I’m not a particularly patient driver, the fact that I’m always running slightly late means I have no patience for people who dilly dally on the roads, but I do always drive safely and with full awareness of what’s going on around me. Which is much needed because some people either a) don’t have a licence, b) have forgotten how to drive, or c) think the rules of the road don’t apply to them.

My recent experience of driving in Greece, on our day out in the Mani Peninsula, was exactly that – an experience! Apart from the fact that the steering wheel and gear stick were in the wrong place, the mountain roads coupled with the craziness of Greek drivers made for some hairy times! Greek drivers think nothing of overtaking on a bend on the edge of a cliff when a truck is coming in the opposite direction and I admit that a couple of times I just held my breath and expected the worst. The taxi driver who took us to the airport said that it’s because local people know the mountain roads so well, and know what they can and can’t get away with, but surely they don’t know what’s coming the other way?! He was also quite disparaging of drivers from other countries, so I guess we all have a higher opinion of ourselves on the road than that of other people.

Here are 5 things I can be heard saying on a regular basis!

“You’re welcome”

This is dripping with sarcasm, usually shouted at someone who has failed to acknowledge that I’ve given them right of way and let them through. Rudeness – both on the road and in everyday life – really gets my goat. There’s no need for it.

“Got no indicators?”

Often aimed at, but not restricted to, BMW drivers (sorry to generalise, but they do seem to be the worst offenders). Seriously, how difficult is it to flick the little purpose built, conveniently placed stick so that the rest of the world knows which way you’re planning to go?

“You could get a bus through there!”

People who drive a small car but think it has the dimensions of a tank. Know your vehicle and know what it is and isn’t capable of! Don’t wait for a gap the size of 3 lorries to carry on your way.

“Put your foot down, love”

People who drive below the speed limit. What is that all about? The fact you’re in a car suggests you have somewhere to be, so why not drive at the allowed limit and get there a little bit faster? There is no excuse for driving more slowly than you’re allowed to on most general roads.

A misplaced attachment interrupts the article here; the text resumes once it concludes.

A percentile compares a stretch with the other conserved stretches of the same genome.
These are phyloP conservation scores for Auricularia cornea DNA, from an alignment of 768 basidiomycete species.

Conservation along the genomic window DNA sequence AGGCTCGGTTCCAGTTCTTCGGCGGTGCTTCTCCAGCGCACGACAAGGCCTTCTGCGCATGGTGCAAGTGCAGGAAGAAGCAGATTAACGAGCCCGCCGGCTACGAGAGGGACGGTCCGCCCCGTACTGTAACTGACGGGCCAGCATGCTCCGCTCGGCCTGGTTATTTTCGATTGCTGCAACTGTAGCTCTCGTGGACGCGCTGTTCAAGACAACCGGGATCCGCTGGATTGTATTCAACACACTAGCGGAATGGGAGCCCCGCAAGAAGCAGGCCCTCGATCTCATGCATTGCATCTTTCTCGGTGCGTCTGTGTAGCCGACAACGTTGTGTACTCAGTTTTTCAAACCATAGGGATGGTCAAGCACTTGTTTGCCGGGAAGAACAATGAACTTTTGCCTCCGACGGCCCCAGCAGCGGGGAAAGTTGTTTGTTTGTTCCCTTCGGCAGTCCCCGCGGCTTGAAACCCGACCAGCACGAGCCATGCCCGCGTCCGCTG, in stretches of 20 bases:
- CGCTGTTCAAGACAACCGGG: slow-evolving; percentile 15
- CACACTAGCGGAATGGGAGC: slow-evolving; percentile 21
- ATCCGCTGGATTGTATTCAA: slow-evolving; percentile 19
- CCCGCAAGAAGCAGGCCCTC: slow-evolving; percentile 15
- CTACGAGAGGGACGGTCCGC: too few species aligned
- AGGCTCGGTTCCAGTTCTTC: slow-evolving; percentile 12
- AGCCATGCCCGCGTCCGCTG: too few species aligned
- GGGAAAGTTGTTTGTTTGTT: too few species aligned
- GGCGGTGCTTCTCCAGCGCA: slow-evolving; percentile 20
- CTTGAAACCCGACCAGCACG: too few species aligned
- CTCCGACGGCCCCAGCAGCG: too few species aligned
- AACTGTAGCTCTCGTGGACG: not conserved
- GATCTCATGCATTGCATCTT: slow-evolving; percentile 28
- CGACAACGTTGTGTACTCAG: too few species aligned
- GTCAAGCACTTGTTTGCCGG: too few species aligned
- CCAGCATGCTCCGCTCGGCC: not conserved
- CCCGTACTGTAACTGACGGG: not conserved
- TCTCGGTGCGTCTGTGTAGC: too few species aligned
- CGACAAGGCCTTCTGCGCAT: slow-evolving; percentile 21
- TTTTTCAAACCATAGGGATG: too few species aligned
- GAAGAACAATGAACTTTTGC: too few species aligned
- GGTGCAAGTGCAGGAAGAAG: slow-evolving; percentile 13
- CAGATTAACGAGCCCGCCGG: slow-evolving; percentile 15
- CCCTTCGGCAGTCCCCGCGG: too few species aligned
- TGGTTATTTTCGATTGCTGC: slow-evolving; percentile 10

“Are you fucking kidding me?”

The amount of people who drift into the wrong lane, cut you up, blast their horn when they’re in the wrong, gesticulate wildly or just act like knobheads on the road is unreal. So it makes me feel better to shout. Not at them. Just about them. It’s purely a rhetorical question for releasing anger!

Do you drive? Do you enjoy it? Do you get cross at people like I do?! I’d love to hear from you!

Thanks, as always, for reading. x

 

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A day out in the Mani Peninsula, Greece – part 2

After spending the morning visiting the Diros Caves and Gythio, we started heading back towards Stoupa, planning to stop at Areopoli on the way. Areopoli is a small mountain village with typical stone houses, small winding streets and small nooks and crannies. There’s very little to do there, and wandering round doesn’t take more than about 20 minutes (even with photos) but it’s a super quaint and picturesque place that we were very happy we visited.

Take a look for yourself!

Isn’t bougainvillea just the prettiest flower? I wish it would grow in the UK, I’d cover my house in it!

Imagine having this little nook to swing in?

Areopoli archway swing

 

I loved the umbrella avenue. These had actual lightbulbs in, I bet they look so pretty at night.

With the afternoon heading towards evening, we started the long winding mountain drive back to Stoupa, having had a fabulous day, but somewhat relieved that the mountain driving on the opposite side of the road was over!

Read part 1 of our day out in the Mani here.

Thanks, as always, for reading! x